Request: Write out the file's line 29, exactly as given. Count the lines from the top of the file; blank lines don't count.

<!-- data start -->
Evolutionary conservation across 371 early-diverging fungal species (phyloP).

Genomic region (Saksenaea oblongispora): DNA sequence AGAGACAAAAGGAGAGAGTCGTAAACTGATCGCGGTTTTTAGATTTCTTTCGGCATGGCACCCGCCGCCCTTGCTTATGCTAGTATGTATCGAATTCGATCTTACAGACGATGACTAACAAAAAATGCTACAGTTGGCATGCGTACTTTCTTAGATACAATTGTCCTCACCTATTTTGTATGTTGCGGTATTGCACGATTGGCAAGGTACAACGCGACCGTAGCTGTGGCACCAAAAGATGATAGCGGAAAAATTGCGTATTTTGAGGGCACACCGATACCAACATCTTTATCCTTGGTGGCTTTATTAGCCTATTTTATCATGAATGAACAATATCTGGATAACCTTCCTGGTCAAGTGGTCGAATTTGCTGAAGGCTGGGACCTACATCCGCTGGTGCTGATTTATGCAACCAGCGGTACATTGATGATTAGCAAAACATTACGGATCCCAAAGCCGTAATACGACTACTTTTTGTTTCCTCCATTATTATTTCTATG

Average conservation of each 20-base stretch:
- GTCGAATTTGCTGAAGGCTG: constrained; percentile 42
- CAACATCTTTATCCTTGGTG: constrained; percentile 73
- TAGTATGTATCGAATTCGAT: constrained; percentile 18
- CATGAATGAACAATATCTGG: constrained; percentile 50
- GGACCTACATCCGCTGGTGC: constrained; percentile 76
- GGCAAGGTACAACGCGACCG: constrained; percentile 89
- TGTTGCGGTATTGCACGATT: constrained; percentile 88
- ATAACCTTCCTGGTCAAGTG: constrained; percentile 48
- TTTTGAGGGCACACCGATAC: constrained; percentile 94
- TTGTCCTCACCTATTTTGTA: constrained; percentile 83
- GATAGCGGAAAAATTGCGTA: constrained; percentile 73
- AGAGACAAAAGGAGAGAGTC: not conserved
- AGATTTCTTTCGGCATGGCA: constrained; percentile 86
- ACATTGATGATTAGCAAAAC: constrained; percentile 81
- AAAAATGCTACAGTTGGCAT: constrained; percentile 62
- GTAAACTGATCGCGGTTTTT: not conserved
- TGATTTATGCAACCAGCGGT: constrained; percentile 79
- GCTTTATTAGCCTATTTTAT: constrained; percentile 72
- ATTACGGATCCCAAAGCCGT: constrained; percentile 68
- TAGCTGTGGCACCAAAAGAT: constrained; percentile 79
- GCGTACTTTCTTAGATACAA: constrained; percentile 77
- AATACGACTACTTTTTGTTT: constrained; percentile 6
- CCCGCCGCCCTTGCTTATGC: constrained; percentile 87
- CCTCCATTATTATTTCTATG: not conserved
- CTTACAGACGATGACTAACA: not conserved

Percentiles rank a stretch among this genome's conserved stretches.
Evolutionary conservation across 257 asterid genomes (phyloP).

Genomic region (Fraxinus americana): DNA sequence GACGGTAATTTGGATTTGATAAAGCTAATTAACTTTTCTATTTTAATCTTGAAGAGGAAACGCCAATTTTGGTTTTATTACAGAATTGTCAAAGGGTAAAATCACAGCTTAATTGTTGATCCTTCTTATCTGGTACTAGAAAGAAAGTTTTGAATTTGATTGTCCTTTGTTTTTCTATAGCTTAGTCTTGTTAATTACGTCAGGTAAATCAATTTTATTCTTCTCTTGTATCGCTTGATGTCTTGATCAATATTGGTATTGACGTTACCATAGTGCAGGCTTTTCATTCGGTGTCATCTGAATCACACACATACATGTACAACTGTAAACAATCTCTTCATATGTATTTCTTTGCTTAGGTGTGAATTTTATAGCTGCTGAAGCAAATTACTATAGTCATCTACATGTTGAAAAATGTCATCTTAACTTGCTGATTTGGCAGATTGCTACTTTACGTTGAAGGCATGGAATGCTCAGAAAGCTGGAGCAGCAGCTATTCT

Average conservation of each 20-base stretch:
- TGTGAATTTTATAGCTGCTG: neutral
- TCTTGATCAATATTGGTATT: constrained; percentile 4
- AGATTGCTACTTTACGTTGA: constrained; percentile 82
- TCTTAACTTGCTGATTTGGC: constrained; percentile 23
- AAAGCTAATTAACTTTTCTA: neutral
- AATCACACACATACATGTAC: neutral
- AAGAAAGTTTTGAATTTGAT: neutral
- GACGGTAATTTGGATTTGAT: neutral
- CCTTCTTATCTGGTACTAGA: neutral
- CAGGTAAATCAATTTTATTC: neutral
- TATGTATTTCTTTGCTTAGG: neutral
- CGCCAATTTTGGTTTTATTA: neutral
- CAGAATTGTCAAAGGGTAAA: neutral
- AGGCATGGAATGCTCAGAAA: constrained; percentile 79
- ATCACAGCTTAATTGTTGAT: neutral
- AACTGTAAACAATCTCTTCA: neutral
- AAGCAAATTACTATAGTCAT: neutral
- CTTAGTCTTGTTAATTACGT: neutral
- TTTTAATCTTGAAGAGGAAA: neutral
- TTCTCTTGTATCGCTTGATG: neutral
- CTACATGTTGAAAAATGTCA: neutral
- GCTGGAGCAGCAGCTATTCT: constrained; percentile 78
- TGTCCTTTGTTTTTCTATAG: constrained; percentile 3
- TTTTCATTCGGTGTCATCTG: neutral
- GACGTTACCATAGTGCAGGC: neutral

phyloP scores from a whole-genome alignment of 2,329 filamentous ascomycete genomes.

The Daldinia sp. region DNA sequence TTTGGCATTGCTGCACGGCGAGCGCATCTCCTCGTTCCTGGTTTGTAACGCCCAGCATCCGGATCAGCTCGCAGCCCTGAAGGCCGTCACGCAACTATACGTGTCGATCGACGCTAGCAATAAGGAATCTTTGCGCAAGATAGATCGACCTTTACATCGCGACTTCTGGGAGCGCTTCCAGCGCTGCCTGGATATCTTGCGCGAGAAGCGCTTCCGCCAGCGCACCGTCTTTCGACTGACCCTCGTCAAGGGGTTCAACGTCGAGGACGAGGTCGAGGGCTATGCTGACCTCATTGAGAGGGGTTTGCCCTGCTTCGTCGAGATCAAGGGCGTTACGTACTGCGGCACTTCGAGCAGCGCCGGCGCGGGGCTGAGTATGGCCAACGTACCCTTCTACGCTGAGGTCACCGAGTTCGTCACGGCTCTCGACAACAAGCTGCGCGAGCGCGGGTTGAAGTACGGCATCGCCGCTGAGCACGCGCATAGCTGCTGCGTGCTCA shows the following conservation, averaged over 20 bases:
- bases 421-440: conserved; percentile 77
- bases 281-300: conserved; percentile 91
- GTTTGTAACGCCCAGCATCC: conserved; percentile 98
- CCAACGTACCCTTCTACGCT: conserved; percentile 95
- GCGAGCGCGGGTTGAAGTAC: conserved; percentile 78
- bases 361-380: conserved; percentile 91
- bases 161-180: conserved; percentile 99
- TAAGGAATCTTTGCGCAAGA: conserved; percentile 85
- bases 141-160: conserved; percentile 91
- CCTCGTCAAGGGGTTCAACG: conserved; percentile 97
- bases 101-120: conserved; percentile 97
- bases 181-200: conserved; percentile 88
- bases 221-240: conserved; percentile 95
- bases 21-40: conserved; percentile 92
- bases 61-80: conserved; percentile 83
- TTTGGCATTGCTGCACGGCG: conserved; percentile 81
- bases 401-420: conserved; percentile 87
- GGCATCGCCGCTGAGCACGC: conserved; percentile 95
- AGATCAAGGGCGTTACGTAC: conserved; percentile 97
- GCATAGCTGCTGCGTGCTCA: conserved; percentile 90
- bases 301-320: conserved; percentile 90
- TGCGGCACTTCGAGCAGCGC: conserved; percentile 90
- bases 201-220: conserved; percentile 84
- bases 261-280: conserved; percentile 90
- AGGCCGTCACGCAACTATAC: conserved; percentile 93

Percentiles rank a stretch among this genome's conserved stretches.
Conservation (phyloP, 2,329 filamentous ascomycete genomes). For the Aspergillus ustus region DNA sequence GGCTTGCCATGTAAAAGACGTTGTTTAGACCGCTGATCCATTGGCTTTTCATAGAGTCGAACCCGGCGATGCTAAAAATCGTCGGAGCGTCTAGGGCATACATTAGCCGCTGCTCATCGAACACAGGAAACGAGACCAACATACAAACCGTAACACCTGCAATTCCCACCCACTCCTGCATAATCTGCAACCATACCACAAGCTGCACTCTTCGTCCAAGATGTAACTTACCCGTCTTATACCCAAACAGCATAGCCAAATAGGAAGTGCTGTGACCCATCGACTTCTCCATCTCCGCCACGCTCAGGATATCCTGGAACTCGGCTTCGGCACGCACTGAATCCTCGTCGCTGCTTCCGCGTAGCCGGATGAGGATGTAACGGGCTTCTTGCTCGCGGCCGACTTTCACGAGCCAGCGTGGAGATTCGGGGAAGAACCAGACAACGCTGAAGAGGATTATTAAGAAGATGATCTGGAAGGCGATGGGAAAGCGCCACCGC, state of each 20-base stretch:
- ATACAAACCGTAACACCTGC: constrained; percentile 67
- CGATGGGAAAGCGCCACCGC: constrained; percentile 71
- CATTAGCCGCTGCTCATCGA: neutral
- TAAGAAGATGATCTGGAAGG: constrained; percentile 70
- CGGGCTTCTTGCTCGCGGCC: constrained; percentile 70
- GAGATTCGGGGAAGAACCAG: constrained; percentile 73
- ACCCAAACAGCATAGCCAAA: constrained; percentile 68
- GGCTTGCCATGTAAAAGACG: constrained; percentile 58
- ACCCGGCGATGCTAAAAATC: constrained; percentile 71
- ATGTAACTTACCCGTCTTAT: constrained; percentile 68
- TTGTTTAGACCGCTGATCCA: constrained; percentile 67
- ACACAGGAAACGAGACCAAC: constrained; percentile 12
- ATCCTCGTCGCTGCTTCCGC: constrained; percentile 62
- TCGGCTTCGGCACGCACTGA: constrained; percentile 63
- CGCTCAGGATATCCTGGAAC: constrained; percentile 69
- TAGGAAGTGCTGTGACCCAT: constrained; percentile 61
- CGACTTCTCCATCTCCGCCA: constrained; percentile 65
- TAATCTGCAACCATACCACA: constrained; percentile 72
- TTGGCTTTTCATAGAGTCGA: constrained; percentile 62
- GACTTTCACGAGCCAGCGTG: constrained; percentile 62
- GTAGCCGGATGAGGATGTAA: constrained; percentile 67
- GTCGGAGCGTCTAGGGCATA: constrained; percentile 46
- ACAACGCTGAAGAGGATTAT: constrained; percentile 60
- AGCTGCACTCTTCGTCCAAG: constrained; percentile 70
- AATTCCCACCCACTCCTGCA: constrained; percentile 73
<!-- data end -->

Percentiles rank a stretch among this genome's conserved stretches.